Wednesday, August 30, 2006

The Dating/Relationship Advisory System

Based on a conversation I had with CJ recently, I decided to put together a little something that will officially be known as my "Dating/Relationship Advisory System" to borrow a phrasing from the Dept. of Homeland Security. And much as we call their meter the "Terror Threat Level Meter", this meter also deserves a cooler name that does a better job describing its real meaning. I'm thinking of calling it the "Commitment Threat Level Meter" or "Imminent Threat of Engagement Meter" or maybe the "Chance of Getting Some Metaphorical Rain Here in the Metaphorical Desert Meter". Suggestions are welcome.

Relationship Threat Meter

I think the picture of the meter does a pretty good job of explaining the meter, but I'll give you a quick description of each level.

Low: When I'm at this level, it means that I'm not even interested in dating, that I've given up on the prospect of dating in general, and that I don't even really want to think about it. Thankfully I never seem to last long in this category.

Guarded: When I'm in this category, where from time to time I seem to find myself, its not that I'm not interested in dating, its just that there don't seem to be any real prospects out there. Either the girls I think are worth dating have already made it abundantly clear that they aren't interested, or there just aren't any girls that I am interested in asking out.

Elevated: This category is where I find myself when there are some girls I'd like to ask out and, hopefully, plan to act on those feelings sooner rather than later.

High: This category would indicate that I've been on at least one date with a girl who I'm excited about taking out again.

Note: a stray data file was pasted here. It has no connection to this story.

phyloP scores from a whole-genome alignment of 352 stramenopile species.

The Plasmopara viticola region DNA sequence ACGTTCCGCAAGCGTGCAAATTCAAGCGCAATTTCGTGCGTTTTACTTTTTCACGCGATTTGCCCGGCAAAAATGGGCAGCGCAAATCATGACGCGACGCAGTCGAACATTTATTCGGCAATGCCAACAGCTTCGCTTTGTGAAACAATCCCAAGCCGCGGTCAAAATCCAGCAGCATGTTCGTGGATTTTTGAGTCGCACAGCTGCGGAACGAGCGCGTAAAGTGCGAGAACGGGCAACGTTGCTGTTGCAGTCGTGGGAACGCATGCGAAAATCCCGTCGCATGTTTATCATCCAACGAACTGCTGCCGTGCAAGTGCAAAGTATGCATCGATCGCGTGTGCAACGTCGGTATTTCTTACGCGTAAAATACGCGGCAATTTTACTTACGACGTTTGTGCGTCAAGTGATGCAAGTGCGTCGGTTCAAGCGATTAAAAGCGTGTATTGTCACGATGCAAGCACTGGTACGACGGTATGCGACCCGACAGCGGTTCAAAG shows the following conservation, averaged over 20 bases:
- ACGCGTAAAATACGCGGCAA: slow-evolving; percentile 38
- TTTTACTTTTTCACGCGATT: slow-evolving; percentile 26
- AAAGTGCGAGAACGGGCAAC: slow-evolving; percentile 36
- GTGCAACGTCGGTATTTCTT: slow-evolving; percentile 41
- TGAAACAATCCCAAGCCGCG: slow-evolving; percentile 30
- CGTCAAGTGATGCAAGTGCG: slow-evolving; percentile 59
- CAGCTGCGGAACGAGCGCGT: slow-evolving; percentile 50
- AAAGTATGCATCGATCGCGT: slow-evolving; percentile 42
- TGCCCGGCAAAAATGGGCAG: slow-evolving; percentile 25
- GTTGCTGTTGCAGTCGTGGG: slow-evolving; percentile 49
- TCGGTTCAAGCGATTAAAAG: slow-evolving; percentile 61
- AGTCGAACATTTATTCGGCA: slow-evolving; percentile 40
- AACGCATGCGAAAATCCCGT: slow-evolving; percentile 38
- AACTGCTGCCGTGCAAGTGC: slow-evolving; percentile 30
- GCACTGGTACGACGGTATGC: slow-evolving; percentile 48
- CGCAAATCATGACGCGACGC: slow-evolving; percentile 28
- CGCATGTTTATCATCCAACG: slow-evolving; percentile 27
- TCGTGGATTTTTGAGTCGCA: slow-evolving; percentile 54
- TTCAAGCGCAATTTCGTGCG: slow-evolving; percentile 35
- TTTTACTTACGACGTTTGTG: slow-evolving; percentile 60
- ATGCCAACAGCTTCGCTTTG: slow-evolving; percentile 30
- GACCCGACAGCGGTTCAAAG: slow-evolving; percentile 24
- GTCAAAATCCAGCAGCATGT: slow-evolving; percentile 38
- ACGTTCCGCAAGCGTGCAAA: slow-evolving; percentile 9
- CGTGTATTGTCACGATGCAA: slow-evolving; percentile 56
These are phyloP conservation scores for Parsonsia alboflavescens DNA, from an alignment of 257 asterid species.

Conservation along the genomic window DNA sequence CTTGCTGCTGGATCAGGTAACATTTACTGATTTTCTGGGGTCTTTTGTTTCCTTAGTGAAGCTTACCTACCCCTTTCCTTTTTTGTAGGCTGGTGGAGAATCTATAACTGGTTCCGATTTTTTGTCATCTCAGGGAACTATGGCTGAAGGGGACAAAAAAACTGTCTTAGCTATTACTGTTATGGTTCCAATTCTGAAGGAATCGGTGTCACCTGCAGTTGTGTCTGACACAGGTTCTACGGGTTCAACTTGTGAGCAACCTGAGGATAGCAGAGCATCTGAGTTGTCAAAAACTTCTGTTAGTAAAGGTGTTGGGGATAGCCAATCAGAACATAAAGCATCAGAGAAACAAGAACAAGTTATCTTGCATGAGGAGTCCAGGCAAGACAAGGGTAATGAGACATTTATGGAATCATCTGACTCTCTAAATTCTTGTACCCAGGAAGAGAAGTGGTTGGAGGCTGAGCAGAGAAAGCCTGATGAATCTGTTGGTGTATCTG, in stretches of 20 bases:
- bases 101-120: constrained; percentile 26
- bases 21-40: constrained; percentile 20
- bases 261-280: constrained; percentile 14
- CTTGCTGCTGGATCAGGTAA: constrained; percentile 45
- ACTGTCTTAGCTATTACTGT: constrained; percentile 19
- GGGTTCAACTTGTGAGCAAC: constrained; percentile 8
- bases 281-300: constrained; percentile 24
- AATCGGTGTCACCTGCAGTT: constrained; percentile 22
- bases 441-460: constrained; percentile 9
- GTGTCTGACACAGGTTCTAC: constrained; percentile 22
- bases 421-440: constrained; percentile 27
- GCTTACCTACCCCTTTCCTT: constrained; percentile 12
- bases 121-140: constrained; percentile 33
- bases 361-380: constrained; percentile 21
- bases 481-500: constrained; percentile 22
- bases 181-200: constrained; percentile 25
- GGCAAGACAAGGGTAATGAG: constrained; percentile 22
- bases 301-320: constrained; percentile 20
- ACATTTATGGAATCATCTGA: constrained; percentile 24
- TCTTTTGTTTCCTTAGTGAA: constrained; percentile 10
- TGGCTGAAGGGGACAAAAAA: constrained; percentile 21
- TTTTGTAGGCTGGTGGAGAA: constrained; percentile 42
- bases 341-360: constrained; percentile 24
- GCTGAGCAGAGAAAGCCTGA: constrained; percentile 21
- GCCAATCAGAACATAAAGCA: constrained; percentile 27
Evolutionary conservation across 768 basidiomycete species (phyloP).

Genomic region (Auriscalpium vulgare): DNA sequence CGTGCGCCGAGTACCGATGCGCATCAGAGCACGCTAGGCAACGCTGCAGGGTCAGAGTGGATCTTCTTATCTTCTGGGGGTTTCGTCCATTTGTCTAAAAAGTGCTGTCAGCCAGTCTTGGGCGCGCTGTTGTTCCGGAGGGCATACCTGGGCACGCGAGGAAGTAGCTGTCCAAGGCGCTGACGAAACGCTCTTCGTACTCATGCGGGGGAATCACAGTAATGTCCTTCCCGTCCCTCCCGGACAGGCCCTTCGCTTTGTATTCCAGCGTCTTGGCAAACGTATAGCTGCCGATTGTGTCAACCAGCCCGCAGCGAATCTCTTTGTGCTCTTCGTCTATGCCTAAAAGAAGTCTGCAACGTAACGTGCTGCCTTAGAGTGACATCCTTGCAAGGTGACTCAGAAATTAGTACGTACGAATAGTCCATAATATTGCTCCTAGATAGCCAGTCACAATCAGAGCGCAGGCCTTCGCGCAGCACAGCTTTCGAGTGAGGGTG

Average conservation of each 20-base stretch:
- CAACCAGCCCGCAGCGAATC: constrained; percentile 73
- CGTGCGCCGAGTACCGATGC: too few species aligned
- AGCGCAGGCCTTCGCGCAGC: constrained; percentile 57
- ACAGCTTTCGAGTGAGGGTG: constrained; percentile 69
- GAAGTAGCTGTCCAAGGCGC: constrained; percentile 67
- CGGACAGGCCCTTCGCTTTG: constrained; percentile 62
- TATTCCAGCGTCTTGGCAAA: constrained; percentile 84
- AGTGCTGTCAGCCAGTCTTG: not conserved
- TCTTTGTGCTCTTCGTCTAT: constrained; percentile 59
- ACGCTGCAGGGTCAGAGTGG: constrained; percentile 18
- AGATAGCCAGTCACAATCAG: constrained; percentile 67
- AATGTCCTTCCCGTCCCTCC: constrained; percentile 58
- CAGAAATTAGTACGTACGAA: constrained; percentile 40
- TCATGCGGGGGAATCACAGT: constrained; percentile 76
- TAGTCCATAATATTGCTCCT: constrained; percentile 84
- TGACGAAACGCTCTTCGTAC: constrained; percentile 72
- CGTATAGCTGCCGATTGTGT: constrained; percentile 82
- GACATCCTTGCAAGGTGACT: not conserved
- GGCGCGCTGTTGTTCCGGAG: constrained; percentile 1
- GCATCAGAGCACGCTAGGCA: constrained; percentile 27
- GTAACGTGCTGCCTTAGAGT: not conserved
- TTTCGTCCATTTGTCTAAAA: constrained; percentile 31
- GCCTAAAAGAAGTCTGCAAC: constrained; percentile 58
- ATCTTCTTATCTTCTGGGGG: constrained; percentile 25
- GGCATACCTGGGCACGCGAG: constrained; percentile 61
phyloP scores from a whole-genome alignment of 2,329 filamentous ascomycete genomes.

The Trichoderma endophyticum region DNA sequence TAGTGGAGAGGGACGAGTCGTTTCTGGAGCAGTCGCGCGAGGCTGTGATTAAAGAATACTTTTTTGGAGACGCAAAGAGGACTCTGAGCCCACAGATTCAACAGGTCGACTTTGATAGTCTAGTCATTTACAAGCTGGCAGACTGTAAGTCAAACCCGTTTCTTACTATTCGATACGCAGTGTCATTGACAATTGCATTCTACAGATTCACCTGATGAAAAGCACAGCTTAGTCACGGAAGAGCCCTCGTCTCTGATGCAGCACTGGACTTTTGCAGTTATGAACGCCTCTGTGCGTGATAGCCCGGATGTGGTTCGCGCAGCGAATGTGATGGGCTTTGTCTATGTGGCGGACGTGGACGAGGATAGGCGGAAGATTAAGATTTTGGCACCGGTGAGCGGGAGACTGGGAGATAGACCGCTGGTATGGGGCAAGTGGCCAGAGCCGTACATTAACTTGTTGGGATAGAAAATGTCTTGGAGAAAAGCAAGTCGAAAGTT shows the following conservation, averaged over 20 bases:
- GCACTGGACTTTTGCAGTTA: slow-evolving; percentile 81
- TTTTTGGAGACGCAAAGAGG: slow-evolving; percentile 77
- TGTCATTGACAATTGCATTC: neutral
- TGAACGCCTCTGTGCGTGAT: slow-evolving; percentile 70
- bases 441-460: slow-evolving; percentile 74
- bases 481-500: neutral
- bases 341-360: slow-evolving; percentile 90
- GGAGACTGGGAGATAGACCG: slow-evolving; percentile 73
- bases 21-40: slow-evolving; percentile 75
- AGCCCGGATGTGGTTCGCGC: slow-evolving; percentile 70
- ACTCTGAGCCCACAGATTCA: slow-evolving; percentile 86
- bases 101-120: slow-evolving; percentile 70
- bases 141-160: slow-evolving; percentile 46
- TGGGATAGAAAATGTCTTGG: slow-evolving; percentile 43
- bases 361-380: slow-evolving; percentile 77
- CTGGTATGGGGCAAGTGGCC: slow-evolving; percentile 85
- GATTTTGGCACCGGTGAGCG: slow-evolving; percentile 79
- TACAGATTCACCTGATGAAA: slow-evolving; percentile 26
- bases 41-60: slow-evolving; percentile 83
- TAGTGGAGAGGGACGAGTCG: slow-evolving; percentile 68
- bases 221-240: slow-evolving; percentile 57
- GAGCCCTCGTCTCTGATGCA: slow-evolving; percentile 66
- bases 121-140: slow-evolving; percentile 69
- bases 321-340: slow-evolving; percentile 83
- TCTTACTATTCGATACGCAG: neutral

Severe: This category would only apply in the extreme circumstance that I should happen to find myself in a committed relationship. Please know that I don't mean extreme in a bad way, just in an extreme way.

Some might suggest that an even higher level ought to exist for the event that I've somehow managed to become engaged. And true, perhaps there should, but we'll cross that bridge when we come to it.

Anywho, I'm thinking of putting together some way to post the current threat level on the sidebar of my blog (probably just through some little images that I could change according to how things are going), so don't be too surprised if something like that should happen to show up in the near future.

Oh, and by the way, in case you were wondering, the current threat level is yellow.

Friday, August 25, 2006

Friday Lit Review: Wayside School

This week I decided to share a few books that I really enjoyed in elementary school, and which my teachers enjoyed sharing with me. They are the books about Wayside School by Louis Sachar, who also wrote Holes.

The first book, Sideways Stories from Wayside School, introduces us to the horribly misbuilt Wayside School where there are 30 stories, one classroom on each, instead of 30 classrooms on one main floor.

sideways stories

The book has 30 chapters, each one dealing with one of the students of the 30th floor class, or their teacher (Mrs. Jewls) or one of the odd substitutes that show up when Mrs. Jewls isn't feeling well. Each chapter encapsulates a short story where one of the students has an experience where we get to know them better or more about the class.

The 2nd book, Wayside School is Falling Down, continues with more stories about our favorite class.

falling down

And I just recently have learned that there is a 3rd book, Wayside School Gets a Little Stranger, which I need to check out.